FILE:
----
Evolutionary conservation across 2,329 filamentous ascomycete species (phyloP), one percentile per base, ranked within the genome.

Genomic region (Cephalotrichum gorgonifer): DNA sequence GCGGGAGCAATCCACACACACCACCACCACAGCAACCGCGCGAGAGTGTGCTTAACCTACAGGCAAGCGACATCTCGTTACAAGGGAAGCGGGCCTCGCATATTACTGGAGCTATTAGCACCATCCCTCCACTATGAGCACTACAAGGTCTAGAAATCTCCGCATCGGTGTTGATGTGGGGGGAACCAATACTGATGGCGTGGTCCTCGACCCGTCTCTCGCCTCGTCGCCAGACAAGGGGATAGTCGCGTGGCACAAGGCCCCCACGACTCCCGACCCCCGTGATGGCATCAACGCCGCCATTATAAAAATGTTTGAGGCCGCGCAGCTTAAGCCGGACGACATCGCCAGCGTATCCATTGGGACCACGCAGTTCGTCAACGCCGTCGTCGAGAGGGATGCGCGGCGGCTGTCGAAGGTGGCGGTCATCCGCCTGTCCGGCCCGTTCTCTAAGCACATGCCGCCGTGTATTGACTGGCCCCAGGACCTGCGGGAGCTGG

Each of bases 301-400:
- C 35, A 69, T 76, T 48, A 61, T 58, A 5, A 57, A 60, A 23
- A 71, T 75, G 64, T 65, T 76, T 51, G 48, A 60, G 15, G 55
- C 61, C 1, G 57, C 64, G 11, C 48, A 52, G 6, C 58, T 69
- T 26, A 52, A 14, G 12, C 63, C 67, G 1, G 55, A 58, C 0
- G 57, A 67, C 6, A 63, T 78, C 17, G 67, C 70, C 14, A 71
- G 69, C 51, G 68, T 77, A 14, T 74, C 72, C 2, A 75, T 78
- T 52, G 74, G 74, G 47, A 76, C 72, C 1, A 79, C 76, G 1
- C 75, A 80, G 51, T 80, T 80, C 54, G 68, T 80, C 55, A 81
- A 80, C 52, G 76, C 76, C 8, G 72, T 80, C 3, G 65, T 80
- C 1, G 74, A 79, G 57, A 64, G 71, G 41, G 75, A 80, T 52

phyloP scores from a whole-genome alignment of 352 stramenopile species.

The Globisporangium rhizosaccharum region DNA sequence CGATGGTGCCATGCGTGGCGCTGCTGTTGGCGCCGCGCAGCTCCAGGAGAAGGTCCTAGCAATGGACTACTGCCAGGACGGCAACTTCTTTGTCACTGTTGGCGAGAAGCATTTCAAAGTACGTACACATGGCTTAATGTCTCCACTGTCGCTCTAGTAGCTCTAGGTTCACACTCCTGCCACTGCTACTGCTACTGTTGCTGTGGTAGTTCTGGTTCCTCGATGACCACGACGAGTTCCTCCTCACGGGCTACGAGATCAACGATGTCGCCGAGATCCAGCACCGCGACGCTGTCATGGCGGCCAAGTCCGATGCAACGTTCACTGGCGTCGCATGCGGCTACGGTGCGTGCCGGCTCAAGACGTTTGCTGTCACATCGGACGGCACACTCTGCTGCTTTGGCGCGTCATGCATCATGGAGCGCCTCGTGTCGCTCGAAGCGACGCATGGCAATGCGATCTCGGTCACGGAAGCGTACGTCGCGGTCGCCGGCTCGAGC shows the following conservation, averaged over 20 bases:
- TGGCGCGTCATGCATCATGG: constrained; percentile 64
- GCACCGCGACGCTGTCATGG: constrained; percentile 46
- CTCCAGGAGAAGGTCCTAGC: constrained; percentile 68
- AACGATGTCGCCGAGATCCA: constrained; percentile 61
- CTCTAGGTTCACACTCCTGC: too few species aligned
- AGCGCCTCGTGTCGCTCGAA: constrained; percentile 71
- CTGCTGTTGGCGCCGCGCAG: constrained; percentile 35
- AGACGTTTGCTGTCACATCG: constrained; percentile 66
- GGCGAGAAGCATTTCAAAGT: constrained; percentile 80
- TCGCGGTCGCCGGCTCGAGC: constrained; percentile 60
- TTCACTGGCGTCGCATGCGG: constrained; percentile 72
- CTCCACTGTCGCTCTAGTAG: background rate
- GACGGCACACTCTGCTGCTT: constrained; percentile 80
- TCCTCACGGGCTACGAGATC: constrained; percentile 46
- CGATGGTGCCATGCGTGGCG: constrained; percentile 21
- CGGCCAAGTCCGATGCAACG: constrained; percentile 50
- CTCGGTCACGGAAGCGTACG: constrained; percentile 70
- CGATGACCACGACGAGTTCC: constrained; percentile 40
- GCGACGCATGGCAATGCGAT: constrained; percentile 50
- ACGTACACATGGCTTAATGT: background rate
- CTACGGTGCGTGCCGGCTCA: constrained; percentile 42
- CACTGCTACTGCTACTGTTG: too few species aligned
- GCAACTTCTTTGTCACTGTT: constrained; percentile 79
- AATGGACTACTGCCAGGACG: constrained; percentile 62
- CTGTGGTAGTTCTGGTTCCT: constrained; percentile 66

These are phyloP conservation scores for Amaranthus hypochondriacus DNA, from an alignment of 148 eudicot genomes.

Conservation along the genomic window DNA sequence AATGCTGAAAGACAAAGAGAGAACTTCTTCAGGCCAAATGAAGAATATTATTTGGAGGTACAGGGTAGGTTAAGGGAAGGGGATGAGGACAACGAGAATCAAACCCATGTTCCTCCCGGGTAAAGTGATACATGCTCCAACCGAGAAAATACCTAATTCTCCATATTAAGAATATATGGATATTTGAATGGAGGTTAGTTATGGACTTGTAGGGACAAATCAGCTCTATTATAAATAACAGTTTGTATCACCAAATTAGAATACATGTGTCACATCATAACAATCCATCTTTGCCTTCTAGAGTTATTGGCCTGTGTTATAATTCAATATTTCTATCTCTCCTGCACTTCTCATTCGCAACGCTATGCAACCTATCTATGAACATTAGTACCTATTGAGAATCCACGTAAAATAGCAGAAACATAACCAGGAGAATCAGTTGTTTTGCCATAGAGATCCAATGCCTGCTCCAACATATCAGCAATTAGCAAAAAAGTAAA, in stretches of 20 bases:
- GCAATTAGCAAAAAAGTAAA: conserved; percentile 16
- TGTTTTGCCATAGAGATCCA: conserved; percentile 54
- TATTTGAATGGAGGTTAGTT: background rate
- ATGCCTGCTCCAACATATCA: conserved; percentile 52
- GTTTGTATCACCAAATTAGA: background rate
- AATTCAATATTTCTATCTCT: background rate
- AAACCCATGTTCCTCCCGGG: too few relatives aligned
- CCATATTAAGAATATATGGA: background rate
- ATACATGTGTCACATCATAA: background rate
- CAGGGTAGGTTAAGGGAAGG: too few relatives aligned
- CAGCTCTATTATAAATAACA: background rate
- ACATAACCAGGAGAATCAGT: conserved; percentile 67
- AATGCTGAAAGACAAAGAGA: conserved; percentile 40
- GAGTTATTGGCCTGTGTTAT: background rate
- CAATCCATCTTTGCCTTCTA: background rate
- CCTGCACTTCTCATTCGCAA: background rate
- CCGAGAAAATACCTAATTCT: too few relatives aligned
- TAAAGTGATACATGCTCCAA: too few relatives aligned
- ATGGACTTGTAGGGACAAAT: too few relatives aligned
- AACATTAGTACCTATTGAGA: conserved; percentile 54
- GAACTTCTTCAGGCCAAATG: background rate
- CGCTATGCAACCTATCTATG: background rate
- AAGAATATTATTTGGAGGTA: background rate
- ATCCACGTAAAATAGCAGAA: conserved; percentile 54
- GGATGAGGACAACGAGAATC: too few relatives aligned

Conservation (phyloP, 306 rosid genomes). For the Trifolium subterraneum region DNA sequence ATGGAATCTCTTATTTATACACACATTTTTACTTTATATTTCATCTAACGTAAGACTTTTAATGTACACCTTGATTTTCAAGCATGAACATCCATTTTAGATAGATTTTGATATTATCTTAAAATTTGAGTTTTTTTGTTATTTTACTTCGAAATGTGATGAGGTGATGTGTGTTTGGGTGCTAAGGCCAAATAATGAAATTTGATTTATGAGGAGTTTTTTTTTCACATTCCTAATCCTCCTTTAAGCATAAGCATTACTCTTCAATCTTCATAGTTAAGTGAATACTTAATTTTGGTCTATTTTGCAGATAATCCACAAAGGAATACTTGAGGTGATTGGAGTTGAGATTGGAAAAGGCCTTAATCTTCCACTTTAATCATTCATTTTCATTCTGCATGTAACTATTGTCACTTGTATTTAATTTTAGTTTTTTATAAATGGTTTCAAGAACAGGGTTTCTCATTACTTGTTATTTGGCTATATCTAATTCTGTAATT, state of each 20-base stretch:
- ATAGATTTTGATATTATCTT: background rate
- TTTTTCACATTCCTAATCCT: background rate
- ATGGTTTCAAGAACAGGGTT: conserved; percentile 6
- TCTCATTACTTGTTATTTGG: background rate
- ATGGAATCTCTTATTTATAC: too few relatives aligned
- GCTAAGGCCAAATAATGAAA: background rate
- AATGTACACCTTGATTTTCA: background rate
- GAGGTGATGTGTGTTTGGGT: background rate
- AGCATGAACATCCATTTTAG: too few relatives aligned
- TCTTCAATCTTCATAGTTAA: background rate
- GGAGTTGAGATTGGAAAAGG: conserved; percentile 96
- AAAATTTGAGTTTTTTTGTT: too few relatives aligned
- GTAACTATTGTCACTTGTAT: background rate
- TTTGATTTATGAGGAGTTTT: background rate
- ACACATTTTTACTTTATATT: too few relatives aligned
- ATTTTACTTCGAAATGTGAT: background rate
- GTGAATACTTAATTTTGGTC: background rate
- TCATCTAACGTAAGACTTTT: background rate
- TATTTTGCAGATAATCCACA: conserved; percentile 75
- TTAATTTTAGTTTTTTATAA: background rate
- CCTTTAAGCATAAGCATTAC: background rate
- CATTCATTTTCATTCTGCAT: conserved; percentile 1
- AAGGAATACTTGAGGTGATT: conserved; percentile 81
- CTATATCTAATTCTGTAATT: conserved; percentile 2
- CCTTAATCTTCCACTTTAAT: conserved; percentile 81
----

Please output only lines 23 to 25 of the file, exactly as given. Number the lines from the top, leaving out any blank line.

- AGACGTTTGCTGTCACATCG: constrained; percentile 66
- GGCGAGAAGCATTTCAAAGT: constrained; percentile 80
- TCGCGGTCGCCGGCTCGAGC: constrained; percentile 60